We're up to point 9 on the list, and nearing the end, on my review of the article "Bending the Cost Curve in Cancer Care" from the May 26 New England Journal of Medicine. The suggestion from the authors, Drs. Smith and Hillner, is that doctors better integrate palliative care into usual oncology care.
The authors start this important section well: We can reduce patients' fears of abandonment by means of better-integrated palliative care. This topic is fraught with misunderstanding given the references to "death panels" during the recent debate concerning health care legislation ...
Here they're on target: Some patients think, mistakenly, that inclusion of palliative care in their treatment means their doctors are throwing in the towel. I've known some oncologists who think the same, who perceive palliative care as a last resort.
The truth is that palliative care, which aims to relieve symptoms, can be implemented at any point in the treatment of disease.
The authors go on to provide data that cancer patients who receive palliative care live just as long, or longer, than those who don't, and that their medical bills are lower. The issue I have here is their choice of emphasis on a published study of the Aetna Compassionate Care Program in which nurses identified patients for palliative care by administrative claims, "thus bypassing the oncologist." Evidently this strategy led to a doubling of hospice referrals and other possibly good effects.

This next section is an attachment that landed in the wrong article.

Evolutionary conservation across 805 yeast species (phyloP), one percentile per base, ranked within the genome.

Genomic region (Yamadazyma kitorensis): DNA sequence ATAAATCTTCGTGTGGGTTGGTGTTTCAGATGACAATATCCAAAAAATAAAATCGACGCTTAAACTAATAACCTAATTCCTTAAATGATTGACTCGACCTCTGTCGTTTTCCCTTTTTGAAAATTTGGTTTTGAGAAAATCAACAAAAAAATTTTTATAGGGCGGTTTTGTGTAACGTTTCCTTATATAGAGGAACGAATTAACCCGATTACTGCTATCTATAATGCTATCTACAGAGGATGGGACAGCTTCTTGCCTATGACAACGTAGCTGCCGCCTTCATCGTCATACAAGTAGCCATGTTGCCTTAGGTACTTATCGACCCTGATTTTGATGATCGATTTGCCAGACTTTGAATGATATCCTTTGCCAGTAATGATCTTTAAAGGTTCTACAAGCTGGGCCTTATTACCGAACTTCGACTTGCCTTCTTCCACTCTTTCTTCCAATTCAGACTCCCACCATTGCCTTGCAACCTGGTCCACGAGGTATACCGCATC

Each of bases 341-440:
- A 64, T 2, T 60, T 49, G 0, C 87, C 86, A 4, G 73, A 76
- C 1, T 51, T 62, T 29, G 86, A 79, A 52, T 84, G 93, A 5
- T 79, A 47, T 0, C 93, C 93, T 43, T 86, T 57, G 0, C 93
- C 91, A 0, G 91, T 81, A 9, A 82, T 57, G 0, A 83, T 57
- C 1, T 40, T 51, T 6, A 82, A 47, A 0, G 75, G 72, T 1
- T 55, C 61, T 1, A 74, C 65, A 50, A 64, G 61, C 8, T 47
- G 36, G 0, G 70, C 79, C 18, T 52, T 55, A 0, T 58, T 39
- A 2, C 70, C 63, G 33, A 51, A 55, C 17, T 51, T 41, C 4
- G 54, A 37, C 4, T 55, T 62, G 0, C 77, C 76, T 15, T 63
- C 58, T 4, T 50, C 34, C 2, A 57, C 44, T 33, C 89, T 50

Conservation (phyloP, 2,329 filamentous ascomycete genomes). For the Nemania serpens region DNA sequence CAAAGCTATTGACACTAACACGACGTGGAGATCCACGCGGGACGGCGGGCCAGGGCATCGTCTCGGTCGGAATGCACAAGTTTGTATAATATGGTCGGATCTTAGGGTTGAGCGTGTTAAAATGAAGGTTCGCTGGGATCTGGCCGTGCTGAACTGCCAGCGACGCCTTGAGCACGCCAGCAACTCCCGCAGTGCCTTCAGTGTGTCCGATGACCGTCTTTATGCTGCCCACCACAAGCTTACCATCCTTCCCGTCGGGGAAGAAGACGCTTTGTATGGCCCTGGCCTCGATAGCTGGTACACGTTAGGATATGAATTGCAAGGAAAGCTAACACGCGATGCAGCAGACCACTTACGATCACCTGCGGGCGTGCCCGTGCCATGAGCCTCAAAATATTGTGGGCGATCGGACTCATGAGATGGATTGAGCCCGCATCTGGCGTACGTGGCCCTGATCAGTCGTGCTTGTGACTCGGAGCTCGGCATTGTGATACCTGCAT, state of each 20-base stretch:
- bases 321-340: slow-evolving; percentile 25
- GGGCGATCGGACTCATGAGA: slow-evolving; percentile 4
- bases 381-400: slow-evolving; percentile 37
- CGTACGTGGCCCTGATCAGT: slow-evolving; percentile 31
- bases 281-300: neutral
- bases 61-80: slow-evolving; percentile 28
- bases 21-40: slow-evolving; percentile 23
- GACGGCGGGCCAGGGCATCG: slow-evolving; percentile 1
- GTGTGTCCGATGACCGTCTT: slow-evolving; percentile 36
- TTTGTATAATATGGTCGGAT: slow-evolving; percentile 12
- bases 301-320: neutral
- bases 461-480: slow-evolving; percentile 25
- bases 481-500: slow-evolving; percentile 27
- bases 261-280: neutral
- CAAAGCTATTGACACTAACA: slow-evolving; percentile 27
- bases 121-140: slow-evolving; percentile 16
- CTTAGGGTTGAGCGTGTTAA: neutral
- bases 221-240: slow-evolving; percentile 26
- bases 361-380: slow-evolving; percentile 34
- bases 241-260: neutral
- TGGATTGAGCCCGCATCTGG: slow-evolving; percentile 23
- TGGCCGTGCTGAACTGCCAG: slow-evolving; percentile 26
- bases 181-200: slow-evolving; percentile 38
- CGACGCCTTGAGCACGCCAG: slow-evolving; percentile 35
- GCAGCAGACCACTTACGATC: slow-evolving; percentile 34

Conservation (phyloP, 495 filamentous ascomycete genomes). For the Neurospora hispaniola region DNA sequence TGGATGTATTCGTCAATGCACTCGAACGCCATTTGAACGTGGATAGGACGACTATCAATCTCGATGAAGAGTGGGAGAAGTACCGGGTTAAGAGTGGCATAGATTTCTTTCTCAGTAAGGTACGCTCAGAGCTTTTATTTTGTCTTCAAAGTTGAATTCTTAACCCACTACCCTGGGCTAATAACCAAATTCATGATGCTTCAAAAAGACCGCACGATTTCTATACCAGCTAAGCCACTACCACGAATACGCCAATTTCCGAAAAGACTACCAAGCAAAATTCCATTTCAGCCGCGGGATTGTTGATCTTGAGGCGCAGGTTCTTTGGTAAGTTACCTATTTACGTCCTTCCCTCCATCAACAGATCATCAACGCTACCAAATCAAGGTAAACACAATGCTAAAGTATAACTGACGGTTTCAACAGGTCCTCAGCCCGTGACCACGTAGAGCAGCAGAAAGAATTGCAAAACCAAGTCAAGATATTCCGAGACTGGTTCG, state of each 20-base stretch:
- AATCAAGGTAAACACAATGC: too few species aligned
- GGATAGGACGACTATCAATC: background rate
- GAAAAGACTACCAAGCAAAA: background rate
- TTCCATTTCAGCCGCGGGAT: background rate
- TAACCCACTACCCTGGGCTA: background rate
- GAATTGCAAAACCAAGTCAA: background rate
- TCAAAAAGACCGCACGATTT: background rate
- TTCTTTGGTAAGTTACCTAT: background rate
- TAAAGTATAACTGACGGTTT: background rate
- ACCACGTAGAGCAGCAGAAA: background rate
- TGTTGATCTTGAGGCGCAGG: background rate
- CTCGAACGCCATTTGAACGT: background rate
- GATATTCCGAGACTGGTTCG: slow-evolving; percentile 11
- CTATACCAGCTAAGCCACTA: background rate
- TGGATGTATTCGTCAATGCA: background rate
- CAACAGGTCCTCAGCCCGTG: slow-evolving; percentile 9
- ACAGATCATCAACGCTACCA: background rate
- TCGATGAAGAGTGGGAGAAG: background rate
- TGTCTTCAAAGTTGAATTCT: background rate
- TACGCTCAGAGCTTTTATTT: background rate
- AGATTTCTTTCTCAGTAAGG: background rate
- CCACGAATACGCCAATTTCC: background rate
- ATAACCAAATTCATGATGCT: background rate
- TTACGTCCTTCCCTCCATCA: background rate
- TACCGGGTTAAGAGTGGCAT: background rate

Besides that the cited study was authored by employees of an insurance company, which I find unpalatable, the concept of having nurses do the referrals deflects the issue: that oncologists talk about palliative care with their patients, directly. Relying on nurses to carry out these conversations would, understandably, contribute to a sense of abandonment, even if the nurses do the job perfectly. A critical role oncologists is to communicate about treatment care options, part of the cognitive work considered in point 8 of this discussion.
But the main idea, that doctors should integrate palliative care into their cancer patients' treatment planning, earlier, and as a supplement and not a replacement for potentially curative or tumor-shrinking strategies, is right on.
This post originally appeared at Medical Lessons, written by Elaine Schattner, ACP Member, a nonpracticing hematologist and oncologist who teaches at Weill Cornell Medical College, where she is a Clinical Associate Professor of Medicine. She shares her ideas on education, ethics in medicine, health care news and culture. Her views on medicine are informed by her past experiences in caring for patients, as a researcher in cancer immunology and as a patient who's had breast cancer.